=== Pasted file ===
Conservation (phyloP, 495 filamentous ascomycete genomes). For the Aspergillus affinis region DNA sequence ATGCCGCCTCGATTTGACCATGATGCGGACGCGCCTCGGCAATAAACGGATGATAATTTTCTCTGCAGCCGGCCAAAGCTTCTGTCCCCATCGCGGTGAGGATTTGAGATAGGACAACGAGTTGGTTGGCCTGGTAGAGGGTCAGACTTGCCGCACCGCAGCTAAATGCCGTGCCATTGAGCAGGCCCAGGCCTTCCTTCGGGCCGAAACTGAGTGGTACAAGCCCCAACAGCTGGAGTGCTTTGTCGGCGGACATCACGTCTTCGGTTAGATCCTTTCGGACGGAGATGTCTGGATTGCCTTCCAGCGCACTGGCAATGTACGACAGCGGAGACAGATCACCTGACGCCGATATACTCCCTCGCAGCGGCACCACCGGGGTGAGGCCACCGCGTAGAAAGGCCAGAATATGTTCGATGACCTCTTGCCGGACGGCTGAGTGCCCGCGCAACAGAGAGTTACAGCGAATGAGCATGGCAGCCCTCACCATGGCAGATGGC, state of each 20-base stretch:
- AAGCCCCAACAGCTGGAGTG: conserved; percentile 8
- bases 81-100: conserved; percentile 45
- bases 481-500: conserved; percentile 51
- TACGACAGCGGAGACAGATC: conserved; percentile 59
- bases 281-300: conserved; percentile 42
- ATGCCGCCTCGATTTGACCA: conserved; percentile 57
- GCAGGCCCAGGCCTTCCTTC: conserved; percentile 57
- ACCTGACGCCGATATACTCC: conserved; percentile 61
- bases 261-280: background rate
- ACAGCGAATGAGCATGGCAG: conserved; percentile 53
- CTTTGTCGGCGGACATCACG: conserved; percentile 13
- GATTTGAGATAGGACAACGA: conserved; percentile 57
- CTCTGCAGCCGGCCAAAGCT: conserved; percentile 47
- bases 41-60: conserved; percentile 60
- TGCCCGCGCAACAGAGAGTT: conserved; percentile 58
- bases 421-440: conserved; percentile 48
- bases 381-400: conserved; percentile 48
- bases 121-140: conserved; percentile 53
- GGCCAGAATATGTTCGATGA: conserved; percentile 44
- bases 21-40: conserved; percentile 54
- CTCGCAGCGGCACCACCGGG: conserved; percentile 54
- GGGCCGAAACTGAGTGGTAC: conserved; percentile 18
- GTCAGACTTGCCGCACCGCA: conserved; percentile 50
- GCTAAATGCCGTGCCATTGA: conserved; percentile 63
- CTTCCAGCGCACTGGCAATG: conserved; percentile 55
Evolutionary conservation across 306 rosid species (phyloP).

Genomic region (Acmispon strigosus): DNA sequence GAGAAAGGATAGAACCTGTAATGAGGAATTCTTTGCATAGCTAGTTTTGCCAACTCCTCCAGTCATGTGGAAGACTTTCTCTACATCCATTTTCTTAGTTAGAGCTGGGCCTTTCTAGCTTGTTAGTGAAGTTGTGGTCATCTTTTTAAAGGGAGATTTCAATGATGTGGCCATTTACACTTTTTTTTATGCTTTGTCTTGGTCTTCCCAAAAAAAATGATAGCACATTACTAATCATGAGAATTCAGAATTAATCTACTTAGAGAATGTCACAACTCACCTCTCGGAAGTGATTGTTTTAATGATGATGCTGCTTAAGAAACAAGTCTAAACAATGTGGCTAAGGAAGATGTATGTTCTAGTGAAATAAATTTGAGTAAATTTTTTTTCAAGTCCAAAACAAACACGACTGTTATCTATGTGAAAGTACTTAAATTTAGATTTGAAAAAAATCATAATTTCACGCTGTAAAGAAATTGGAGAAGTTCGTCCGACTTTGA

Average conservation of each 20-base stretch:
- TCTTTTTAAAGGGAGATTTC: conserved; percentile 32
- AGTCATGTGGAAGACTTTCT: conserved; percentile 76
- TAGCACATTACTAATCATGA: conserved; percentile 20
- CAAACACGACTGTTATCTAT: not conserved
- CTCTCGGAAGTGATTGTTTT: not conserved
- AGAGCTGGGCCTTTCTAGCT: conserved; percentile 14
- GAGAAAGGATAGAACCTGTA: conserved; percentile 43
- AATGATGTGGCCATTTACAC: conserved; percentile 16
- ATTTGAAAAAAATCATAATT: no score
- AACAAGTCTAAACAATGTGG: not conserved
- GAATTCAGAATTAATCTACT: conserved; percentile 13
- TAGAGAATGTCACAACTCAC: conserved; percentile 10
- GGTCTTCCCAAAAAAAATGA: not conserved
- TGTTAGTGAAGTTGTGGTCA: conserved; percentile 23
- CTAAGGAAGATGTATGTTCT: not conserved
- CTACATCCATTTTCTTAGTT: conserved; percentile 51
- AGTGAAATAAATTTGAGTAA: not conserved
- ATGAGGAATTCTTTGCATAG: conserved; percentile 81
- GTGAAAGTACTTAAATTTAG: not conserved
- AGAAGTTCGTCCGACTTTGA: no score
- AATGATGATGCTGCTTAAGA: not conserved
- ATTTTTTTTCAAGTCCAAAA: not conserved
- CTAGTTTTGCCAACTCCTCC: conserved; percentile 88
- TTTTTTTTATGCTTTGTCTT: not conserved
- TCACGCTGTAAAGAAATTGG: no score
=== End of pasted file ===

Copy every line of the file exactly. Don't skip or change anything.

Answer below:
Conservation (phyloP, 495 filamentous ascomycete genomes). For the Aspergillus affinis region DNA sequence ATGCCGCCTCGATTTGACCATGATGCGGACGCGCCTCGGCAATAAACGGATGATAATTTTCTCTGCAGCCGGCCAAAGCTTCTGTCCCCATCGCGGTGAGGATTTGAGATAGGACAACGAGTTGGTTGGCCTGGTAGAGGGTCAGACTTGCCGCACCGCAGCTAAATGCCGTGCCATTGAGCAGGCCCAGGCCTTCCTTCGGGCCGAAACTGAGTGGTACAAGCCCCAACAGCTGGAGTGCTTTGTCGGCGGACATCACGTCTTCGGTTAGATCCTTTCGGACGGAGATGTCTGGATTGCCTTCCAGCGCACTGGCAATGTACGACAGCGGAGACAGATCACCTGACGCCGATATACTCCCTCGCAGCGGCACCACCGGGGTGAGGCCACCGCGTAGAAAGGCCAGAATATGTTCGATGACCTCTTGCCGGACGGCTGAGTGCCCGCGCAACAGAGAGTTACAGCGAATGAGCATGGCAGCCCTCACCATGGCAGATGGC, state of each 20-base stretch:
- AAGCCCCAACAGCTGGAGTG: conserved; percentile 8
- bases 81-100: conserved; percentile 45
- bases 481-500: conserved; percentile 51
- TACGACAGCGGAGACAGATC: conserved; percentile 59
- bases 281-300: conserved; percentile 42
- ATGCCGCCTCGATTTGACCA: conserved; percentile 57
- GCAGGCCCAGGCCTTCCTTC: conserved; percentile 57
- ACCTGACGCCGATATACTCC: conserved; percentile 61
- bases 261-280: background rate
- ACAGCGAATGAGCATGGCAG: conserved; percentile 53
- CTTTGTCGGCGGACATCACG: conserved; percentile 13
- GATTTGAGATAGGACAACGA: conserved; percentile 57
- CTCTGCAGCCGGCCAAAGCT: conserved; percentile 47
- bases 41-60: conserved; percentile 60
- TGCCCGCGCAACAGAGAGTT: conserved; percentile 58
- bases 421-440: conserved; percentile 48
- bases 381-400: conserved; percentile 48
- bases 121-140: conserved; percentile 53
- GGCCAGAATATGTTCGATGA: conserved; percentile 44
- bases 21-40: conserved; percentile 54
- CTCGCAGCGGCACCACCGGG: conserved; percentile 54
- GGGCCGAAACTGAGTGGTAC: conserved; percentile 18
- GTCAGACTTGCCGCACCGCA: conserved; percentile 50
- GCTAAATGCCGTGCCATTGA: conserved; percentile 63
- CTTCCAGCGCACTGGCAATG: conserved; percentile 55
Evolutionary conservation across 306 rosid species (phyloP).

Genomic region (Acmispon strigosus): DNA sequence GAGAAAGGATAGAACCTGTAATGAGGAATTCTTTGCATAGCTAGTTTTGCCAACTCCTCCAGTCATGTGGAAGACTTTCTCTACATCCATTTTCTTAGTTAGAGCTGGGCCTTTCTAGCTTGTTAGTGAAGTTGTGGTCATCTTTTTAAAGGGAGATTTCAATGATGTGGCCATTTACACTTTTTTTTATGCTTTGTCTTGGTCTTCCCAAAAAAAATGATAGCACATTACTAATCATGAGAATTCAGAATTAATCTACTTAGAGAATGTCACAACTCACCTCTCGGAAGTGATTGTTTTAATGATGATGCTGCTTAAGAAACAAGTCTAAACAATGTGGCTAAGGAAGATGTATGTTCTAGTGAAATAAATTTGAGTAAATTTTTTTTCAAGTCCAAAACAAACACGACTGTTATCTATGTGAAAGTACTTAAATTTAGATTTGAAAAAAATCATAATTTCACGCTGTAAAGAAATTGGAGAAGTTCGTCCGACTTTGA

Average conservation of each 20-base stretch:
- TCTTTTTAAAGGGAGATTTC: conserved; percentile 32
- AGTCATGTGGAAGACTTTCT: conserved; percentile 76
- TAGCACATTACTAATCATGA: conserved; percentile 20
- CAAACACGACTGTTATCTAT: not conserved
- CTCTCGGAAGTGATTGTTTT: not conserved
- AGAGCTGGGCCTTTCTAGCT: conserved; percentile 14
- GAGAAAGGATAGAACCTGTA: conserved; percentile 43
- AATGATGTGGCCATTTACAC: conserved; percentile 16
- ATTTGAAAAAAATCATAATT: no score
- AACAAGTCTAAACAATGTGG: not conserved
- GAATTCAGAATTAATCTACT: conserved; percentile 13
- TAGAGAATGTCACAACTCAC: conserved; percentile 10
- GGTCTTCCCAAAAAAAATGA: not conserved
- TGTTAGTGAAGTTGTGGTCA: conserved; percentile 23
- CTAAGGAAGATGTATGTTCT: not conserved
- CTACATCCATTTTCTTAGTT: conserved; percentile 51
- AGTGAAATAAATTTGAGTAA: not conserved
- ATGAGGAATTCTTTGCATAG: conserved; percentile 81
- GTGAAAGTACTTAAATTTAG: not conserved
- AGAAGTTCGTCCGACTTTGA: no score
- AATGATGATGCTGCTTAAGA: not conserved
- ATTTTTTTTCAAGTCCAAAA: not conserved
- CTAGTTTTGCCAACTCCTCC: conserved; percentile 88
- TTTTTTTTATGCTTTGTCTT: not conserved
- TCACGCTGTAAAGAAATTGG: no score